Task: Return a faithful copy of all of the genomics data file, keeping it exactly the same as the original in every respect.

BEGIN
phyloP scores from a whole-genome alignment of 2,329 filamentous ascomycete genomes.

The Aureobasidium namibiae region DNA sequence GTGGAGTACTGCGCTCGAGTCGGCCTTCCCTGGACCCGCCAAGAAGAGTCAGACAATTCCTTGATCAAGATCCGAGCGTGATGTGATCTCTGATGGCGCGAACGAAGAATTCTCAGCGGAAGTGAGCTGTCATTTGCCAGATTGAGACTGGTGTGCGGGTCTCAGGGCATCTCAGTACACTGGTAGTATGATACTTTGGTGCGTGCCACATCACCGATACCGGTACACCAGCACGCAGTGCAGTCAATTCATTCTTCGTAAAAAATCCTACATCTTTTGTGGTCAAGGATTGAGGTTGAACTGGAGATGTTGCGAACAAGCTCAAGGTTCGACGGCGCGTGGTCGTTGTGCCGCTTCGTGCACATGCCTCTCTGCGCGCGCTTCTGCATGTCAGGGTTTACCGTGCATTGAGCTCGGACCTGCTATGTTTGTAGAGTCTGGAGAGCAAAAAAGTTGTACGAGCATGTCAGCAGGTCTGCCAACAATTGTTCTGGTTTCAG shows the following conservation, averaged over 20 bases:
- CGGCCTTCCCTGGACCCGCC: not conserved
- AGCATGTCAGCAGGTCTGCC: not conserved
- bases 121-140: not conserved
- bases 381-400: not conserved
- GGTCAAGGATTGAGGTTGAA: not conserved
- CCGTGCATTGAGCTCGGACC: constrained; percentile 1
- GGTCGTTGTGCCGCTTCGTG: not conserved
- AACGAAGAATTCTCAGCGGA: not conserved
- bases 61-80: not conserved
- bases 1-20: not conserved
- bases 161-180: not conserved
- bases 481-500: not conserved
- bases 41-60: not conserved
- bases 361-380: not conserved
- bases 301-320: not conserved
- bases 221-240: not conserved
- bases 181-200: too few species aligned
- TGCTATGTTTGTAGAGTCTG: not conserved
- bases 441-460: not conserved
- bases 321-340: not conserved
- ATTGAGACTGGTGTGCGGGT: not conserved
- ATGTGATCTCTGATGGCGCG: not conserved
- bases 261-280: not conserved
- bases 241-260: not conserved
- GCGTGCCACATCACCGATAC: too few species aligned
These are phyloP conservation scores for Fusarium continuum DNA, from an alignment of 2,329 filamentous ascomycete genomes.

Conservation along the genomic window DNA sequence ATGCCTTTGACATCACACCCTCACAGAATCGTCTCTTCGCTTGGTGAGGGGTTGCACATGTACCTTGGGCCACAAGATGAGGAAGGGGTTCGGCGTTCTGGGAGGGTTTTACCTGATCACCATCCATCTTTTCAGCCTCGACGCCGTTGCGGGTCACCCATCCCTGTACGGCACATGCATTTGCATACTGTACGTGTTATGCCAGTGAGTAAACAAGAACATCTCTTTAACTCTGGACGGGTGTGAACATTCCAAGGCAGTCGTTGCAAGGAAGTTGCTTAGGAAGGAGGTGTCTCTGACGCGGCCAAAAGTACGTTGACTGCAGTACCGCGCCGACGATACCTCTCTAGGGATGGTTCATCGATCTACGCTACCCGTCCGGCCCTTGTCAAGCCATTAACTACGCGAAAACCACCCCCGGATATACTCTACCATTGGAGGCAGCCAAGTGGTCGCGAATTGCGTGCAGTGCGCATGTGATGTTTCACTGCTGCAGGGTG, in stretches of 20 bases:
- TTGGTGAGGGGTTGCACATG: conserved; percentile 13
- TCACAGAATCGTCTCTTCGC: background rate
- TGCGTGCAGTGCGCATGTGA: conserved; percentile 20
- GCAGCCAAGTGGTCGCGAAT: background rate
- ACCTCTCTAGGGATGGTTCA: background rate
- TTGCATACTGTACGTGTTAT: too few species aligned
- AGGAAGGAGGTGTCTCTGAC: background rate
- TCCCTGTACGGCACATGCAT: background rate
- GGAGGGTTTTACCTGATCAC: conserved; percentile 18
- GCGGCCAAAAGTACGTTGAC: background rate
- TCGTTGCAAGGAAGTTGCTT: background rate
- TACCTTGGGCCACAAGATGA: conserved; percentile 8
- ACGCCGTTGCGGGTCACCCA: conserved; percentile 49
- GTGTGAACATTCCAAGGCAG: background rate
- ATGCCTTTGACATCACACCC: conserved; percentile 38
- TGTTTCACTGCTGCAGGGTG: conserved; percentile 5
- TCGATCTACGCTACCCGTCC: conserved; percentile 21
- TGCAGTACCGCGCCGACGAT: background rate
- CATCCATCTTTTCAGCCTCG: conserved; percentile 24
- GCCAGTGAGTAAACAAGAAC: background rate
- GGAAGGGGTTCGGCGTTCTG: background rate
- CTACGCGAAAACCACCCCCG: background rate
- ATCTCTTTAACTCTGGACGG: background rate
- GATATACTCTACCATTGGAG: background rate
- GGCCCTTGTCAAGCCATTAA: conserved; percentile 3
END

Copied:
phyloP scores from a whole-genome alignment of 2,329 filamentous ascomycete genomes.

The Aureobasidium namibiae region DNA sequence GTGGAGTACTGCGCTCGAGTCGGCCTTCCCTGGACCCGCCAAGAAGAGTCAGACAATTCCTTGATCAAGATCCGAGCGTGATGTGATCTCTGATGGCGCGAACGAAGAATTCTCAGCGGAAGTGAGCTGTCATTTGCCAGATTGAGACTGGTGTGCGGGTCTCAGGGCATCTCAGTACACTGGTAGTATGATACTTTGGTGCGTGCCACATCACCGATACCGGTACACCAGCACGCAGTGCAGTCAATTCATTCTTCGTAAAAAATCCTACATCTTTTGTGGTCAAGGATTGAGGTTGAACTGGAGATGTTGCGAACAAGCTCAAGGTTCGACGGCGCGTGGTCGTTGTGCCGCTTCGTGCACATGCCTCTCTGCGCGCGCTTCTGCATGTCAGGGTTTACCGTGCATTGAGCTCGGACCTGCTATGTTTGTAGAGTCTGGAGAGCAAAAAAGTTGTACGAGCATGTCAGCAGGTCTGCCAACAATTGTTCTGGTTTCAG shows the following conservation, averaged over 20 bases:
- CGGCCTTCCCTGGACCCGCC: not conserved
- AGCATGTCAGCAGGTCTGCC: not conserved
- bases 121-140: not conserved
- bases 381-400: not conserved
- GGTCAAGGATTGAGGTTGAA: not conserved
- CCGTGCATTGAGCTCGGACC: constrained; percentile 1
- GGTCGTTGTGCCGCTTCGTG: not conserved
- AACGAAGAATTCTCAGCGGA: not conserved
- bases 61-80: not conserved
- bases 1-20: not conserved
- bases 161-180: not conserved
- bases 481-500: not conserved
- bases 41-60: not conserved
- bases 361-380: not conserved
- bases 301-320: not conserved
- bases 221-240: not conserved
- bases 181-200: too few species aligned
- TGCTATGTTTGTAGAGTCTG: not conserved
- bases 441-460: not conserved
- bases 321-340: not conserved
- ATTGAGACTGGTGTGCGGGT: not conserved
- ATGTGATCTCTGATGGCGCG: not conserved
- bases 261-280: not conserved
- bases 241-260: not conserved
- GCGTGCCACATCACCGATAC: too few species aligned
These are phyloP conservation scores for Fusarium continuum DNA, from an alignment of 2,329 filamentous ascomycete genomes.

Conservation along the genomic window DNA sequence ATGCCTTTGACATCACACCCTCACAGAATCGTCTCTTCGCTTGGTGAGGGGTTGCACATGTACCTTGGGCCACAAGATGAGGAAGGGGTTCGGCGTTCTGGGAGGGTTTTACCTGATCACCATCCATCTTTTCAGCCTCGACGCCGTTGCGGGTCACCCATCCCTGTACGGCACATGCATTTGCATACTGTACGTGTTATGCCAGTGAGTAAACAAGAACATCTCTTTAACTCTGGACGGGTGTGAACATTCCAAGGCAGTCGTTGCAAGGAAGTTGCTTAGGAAGGAGGTGTCTCTGACGCGGCCAAAAGTACGTTGACTGCAGTACCGCGCCGACGATACCTCTCTAGGGATGGTTCATCGATCTACGCTACCCGTCCGGCCCTTGTCAAGCCATTAACTACGCGAAAACCACCCCCGGATATACTCTACCATTGGAGGCAGCCAAGTGGTCGCGAATTGCGTGCAGTGCGCATGTGATGTTTCACTGCTGCAGGGTG, in stretches of 20 bases:
- TTGGTGAGGGGTTGCACATG: conserved; percentile 13
- TCACAGAATCGTCTCTTCGC: background rate
- TGCGTGCAGTGCGCATGTGA: conserved; percentile 20
- GCAGCCAAGTGGTCGCGAAT: background rate
- ACCTCTCTAGGGATGGTTCA: background rate
- TTGCATACTGTACGTGTTAT: too few species aligned
- AGGAAGGAGGTGTCTCTGAC: background rate
- TCCCTGTACGGCACATGCAT: background rate
- GGAGGGTTTTACCTGATCAC: conserved; percentile 18
- GCGGCCAAAAGTACGTTGAC: background rate
- TCGTTGCAAGGAAGTTGCTT: background rate
- TACCTTGGGCCACAAGATGA: conserved; percentile 8
- ACGCCGTTGCGGGTCACCCA: conserved; percentile 49
- GTGTGAACATTCCAAGGCAG: background rate
- ATGCCTTTGACATCACACCC: conserved; percentile 38
- TGTTTCACTGCTGCAGGGTG: conserved; percentile 5
- TCGATCTACGCTACCCGTCC: conserved; percentile 21
- TGCAGTACCGCGCCGACGAT: background rate
- CATCCATCTTTTCAGCCTCG: conserved; percentile 24
- GCCAGTGAGTAAACAAGAAC: background rate
- GGAAGGGGTTCGGCGTTCTG: background rate
- CTACGCGAAAACCACCCCCG: background rate
- ATCTCTTTAACTCTGGACGG: background rate
- GATATACTCTACCATTGGAG: background rate
- GGCCCTTGTCAAGCCATTAA: conserved; percentile 3